- Hellenistic religion
Hellenistic religion comprises any of the various systems of beliefs and practices of the peoples who lived under the influence of ancient Greek culture during the
Hellenistic periodand the Roman Empire(ca. 300 BCto 300AD). The Hellenistic period constitutes one of the most creative periods in the history of religions. It can be described as a time of spiritual revolution in the Greco-Roman world, where old cults died or were completely transformed, and where new religions were born.
Religion saw significant transformations, morphing Classical Greek polytheism into more abstract and philosophical terms, evolving into
Neoplatonismby the 3rd century. Mystery religions remained popular, indeed the Hellenistic period may be taken to extend into the Roman period, since the Roman Empirewas affected by Hellenism to the point of assimilation, re-casting their Ancient Roman religionin Hellenistic terms by " interpretatio romana" of Greek concepts, until the abolition of the Eleusinian Mysteriesin 392. The Hellenistic period saw the rise of Mithraism, influenced by a Hellenistic "flair" for Persia, and according to David Ulansey by astrological speculation related to the discovery of the precession of the equinoxesin the 2nd century BCE. Hellenism was fond of astrologyin general, and the classical Zodiac, ascribed to the Chaldeansby the same sympathy for oriental mysticism that gave Mithrashis popularity and furthered the rise of Gnosticism. Hellenistic religion is the context in which Early Christianityarose and developed, and Christianityas it emerged in the 4th centuryseamlessly continued many of its characteristics.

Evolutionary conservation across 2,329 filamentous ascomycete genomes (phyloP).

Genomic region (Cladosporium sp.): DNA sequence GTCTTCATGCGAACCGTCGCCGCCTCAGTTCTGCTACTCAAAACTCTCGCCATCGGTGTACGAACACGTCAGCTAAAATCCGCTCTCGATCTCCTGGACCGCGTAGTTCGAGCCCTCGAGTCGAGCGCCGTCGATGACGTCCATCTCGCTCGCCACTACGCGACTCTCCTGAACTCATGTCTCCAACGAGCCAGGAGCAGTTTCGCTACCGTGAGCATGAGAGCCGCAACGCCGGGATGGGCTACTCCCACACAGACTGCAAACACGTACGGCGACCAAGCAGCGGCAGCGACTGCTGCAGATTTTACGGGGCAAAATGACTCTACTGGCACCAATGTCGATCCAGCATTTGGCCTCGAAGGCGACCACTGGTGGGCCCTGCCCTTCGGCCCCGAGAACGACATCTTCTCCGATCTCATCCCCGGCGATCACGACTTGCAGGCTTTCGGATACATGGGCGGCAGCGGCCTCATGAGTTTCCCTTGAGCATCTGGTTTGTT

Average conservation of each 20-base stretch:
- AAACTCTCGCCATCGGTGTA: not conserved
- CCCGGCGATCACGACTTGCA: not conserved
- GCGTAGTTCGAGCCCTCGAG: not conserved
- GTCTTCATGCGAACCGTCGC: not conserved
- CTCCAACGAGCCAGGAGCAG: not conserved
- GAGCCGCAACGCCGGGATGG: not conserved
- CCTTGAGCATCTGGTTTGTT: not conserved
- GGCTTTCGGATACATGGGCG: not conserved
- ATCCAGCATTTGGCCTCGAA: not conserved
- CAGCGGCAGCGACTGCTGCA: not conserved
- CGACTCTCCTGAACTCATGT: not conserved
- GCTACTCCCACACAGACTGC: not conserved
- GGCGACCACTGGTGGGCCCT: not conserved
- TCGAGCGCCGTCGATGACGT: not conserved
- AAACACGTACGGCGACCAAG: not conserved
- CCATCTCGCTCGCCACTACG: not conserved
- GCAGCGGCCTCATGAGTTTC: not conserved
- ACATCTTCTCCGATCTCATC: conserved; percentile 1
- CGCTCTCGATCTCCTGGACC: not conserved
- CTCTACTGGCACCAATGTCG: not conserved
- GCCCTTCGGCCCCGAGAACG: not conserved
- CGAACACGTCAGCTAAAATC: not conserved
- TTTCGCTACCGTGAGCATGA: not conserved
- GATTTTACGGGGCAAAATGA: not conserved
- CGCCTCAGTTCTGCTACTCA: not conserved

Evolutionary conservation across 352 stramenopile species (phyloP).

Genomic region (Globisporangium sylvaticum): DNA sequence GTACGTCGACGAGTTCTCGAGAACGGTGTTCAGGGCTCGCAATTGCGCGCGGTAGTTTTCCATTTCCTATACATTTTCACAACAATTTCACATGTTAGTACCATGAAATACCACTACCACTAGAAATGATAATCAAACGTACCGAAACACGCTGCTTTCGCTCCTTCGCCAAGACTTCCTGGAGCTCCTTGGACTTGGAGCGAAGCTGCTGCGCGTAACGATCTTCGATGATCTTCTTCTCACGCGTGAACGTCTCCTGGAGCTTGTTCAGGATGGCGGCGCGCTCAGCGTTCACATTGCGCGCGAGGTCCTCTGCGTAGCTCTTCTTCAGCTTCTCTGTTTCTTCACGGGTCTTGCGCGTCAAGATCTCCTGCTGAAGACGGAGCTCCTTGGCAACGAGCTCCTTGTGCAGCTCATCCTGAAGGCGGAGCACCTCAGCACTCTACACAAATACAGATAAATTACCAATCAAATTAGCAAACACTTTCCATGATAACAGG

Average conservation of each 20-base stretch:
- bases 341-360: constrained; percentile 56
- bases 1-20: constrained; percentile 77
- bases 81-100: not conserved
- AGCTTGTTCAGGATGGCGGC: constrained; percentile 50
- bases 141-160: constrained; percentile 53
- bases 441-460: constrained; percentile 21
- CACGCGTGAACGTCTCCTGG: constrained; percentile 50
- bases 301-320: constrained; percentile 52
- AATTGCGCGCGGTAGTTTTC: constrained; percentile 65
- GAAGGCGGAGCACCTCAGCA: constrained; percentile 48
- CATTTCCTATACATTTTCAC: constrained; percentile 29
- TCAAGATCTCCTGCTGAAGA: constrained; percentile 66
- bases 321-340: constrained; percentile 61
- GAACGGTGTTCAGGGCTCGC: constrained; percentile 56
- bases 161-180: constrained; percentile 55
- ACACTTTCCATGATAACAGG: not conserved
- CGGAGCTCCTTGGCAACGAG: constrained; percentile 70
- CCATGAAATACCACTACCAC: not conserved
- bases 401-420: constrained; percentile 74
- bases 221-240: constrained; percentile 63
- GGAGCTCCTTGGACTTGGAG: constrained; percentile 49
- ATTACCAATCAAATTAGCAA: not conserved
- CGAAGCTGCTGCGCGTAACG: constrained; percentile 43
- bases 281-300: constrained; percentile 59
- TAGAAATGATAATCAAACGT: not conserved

Imperial cult (Ancient Rome)
End of Hellenic Religion
Christianity and Paganism
Magic in the Greco-Roman world
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